Can there really be too many chefs in the kitchen? The past few years of dining collaborations have pretty much buried the old adage six feet underground. Roping in one-night dinners, featuring various restaurants and cuisines, have become the new way for restaurants to turn heads — promising a creative, diverse menu above the humdrum of wine dinners and new seasonal changes.
And that is something Ritz-Carlton has come to understand the massive potential of. The Stellar Dining Series, which kick off its first edition last year, roped in the best of Ritz-Carlton’s culinary minds for exclusive collaborations around the world. Bolstered by the fact that most of its restaurants are on the Michelin Guide, the Stellar Dining Series has become star-studded collaborations.
Diners and Ritz-Carlton fans can expect a slew of interesting scenarios too. Say, a clash of cuisines — Japanese, French, Basque or Italian — in the kitchen, fronted by renowned chefs gathered from miles away.
But there’s more to explore than just the prospect of an experimental menu. When it comes to Chinese gastronomy, such collaborations birth insights into the nuances between chefs. When the Dining Series made its final stop in Guangzhou, Ritz-Carlton’s chefs Paul Lau, Jackie Jo and Gordon Guo took the opportunity to share their unique takes on Cantonese cuisine over a six-hands dinner.
The headlining dinner was, as with any Dining Series event, a star-studded affair. Both Ho and Guo helm the kitchens of modern Cantonese restaurant Lai Heen in Macau and Guangzhou respectively, both one-Michelin-starred establishments. Chef Lau, on the other hand, leads the two-Michelin-starred Tin Lung Heen in Hong Kong.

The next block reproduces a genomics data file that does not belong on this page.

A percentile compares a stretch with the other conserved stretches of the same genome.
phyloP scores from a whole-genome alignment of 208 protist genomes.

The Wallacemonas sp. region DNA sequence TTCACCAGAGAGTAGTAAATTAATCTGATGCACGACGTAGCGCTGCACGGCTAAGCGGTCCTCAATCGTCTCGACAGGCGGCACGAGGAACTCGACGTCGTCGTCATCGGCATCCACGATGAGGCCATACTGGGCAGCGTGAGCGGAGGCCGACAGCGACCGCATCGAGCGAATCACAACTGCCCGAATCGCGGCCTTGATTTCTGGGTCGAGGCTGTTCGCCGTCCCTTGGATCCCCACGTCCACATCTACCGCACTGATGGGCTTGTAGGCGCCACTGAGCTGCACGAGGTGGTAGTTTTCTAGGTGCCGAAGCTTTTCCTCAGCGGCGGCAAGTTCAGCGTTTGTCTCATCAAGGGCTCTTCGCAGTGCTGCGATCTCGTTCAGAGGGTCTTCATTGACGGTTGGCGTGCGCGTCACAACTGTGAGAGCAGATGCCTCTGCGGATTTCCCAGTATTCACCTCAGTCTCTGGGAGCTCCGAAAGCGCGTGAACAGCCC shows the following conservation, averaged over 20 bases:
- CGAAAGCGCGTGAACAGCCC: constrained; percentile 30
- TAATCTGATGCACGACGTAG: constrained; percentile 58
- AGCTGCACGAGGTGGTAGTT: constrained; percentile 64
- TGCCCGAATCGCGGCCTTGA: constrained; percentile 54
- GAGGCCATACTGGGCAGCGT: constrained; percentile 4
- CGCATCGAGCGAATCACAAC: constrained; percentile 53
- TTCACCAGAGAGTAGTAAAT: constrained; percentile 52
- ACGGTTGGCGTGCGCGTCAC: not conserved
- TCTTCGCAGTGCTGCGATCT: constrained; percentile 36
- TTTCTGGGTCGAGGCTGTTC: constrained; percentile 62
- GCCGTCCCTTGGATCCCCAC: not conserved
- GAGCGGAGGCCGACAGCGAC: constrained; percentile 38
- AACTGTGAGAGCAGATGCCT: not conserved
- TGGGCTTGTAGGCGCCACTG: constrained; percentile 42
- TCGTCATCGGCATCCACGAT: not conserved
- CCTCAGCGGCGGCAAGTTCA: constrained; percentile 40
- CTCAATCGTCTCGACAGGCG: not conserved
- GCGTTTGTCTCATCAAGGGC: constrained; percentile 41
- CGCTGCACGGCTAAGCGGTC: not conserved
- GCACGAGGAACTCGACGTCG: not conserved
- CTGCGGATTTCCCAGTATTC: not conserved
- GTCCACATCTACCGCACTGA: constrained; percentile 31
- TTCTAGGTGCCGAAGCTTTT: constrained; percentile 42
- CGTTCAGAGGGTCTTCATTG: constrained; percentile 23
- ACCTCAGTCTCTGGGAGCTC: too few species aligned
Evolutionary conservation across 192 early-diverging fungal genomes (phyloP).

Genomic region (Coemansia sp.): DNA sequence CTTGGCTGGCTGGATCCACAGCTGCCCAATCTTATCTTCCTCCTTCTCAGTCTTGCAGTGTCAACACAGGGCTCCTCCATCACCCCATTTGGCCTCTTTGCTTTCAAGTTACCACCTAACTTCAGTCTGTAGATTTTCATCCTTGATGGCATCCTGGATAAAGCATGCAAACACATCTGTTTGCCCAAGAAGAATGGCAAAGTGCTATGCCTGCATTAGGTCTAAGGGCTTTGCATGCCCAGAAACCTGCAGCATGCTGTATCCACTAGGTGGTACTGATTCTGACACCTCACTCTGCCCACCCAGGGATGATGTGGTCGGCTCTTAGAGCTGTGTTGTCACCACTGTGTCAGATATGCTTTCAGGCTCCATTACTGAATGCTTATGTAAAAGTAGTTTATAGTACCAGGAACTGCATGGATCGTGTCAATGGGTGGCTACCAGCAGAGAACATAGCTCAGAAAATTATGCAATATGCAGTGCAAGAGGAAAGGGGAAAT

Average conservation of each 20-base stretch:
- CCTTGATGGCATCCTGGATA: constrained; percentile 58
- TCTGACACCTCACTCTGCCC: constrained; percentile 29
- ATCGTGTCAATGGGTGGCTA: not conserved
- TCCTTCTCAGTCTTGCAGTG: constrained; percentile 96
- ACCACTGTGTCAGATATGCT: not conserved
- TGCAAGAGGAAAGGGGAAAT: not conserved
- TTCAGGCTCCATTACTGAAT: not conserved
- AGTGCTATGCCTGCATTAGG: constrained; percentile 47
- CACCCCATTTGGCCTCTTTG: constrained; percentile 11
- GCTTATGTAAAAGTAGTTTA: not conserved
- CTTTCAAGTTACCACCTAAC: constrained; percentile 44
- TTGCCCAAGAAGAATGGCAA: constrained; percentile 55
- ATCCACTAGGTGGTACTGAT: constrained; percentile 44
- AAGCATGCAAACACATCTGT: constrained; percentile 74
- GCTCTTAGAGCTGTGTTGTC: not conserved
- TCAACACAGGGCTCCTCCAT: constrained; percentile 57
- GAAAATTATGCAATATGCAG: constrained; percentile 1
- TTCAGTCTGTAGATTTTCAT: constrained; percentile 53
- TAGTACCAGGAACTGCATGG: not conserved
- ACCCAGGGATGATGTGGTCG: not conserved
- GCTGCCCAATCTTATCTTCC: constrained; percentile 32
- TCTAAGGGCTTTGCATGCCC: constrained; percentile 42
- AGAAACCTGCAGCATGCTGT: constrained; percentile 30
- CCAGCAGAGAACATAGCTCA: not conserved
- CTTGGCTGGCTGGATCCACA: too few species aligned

There’s no better place to host the three culinary maestros than at Guangzhou, long regarded by the Chinese as a gastronomy haven. Cantonese cuisine (or yue cai) reigns in the provincial capital of Guandong, where it is often influenced by a massive variety of imported ingredients and influences.
Within Guangzhou, Cantonese cuisine is a communal experience built from an amalgamation of regional cuisines. Say from the UNESCO ‘city of gastronomy’ Shunde, a cuisine regarded by many as the basis for bold Cantonese flavours.
“Traditional Cantonese cuisine is still the same,” Lau explains. “But every chef has different techniques and his interpretation of the cuisine.” Over the collaborative six-course dinner, the three chefs set out to present just that.
The dinner kicked off with Lau’s take on the traditional cuisine with premium ingredients: most notably Ting Lun Heen’s signature char siew of Iberian pork dressed in osmanthus honey. Further along the way, Lau showcases his aptitude for innovative touches, with fresh crab claw tempura resting atop a ‘risotto’ of glutinous rice and tomato broth.
Macau’s Jackie Ho offers a modern approach while weaving in Cantonese techniques with an Australian Wagyu beef cheek, braised twice for an irresistibly soft texture and served with syrupy port wine-and-onion sauce.
Guo takes the chance to highlight his home ground advantage: China’s unique produce. Local caviar and ikura roe lend their buttery flavour to French blue lobster and a smooth custard of steamed egg white and rice wine. Fresh pink guavas from the local market are the highlights for dessert, rendered into a refreshingly sweet pudding accompanied with bird’s nest and cheese sauce.
“Cantonese cuisine isn’t really divided by the cities we come from, but there would be subtle differences,” Guo shares. “Ingredients are different, Macau and Hong Kong have better access to quality seafood, for instance. In Guangzhou, we have the advantage of domestic ingredients.”
But ultimately, the traditional flavours are what continues to hold together a cuisine so widely interpreted and enjoyed all over the world. Perhaps collaborations, such as these, are what we need to better understand the breadth of it.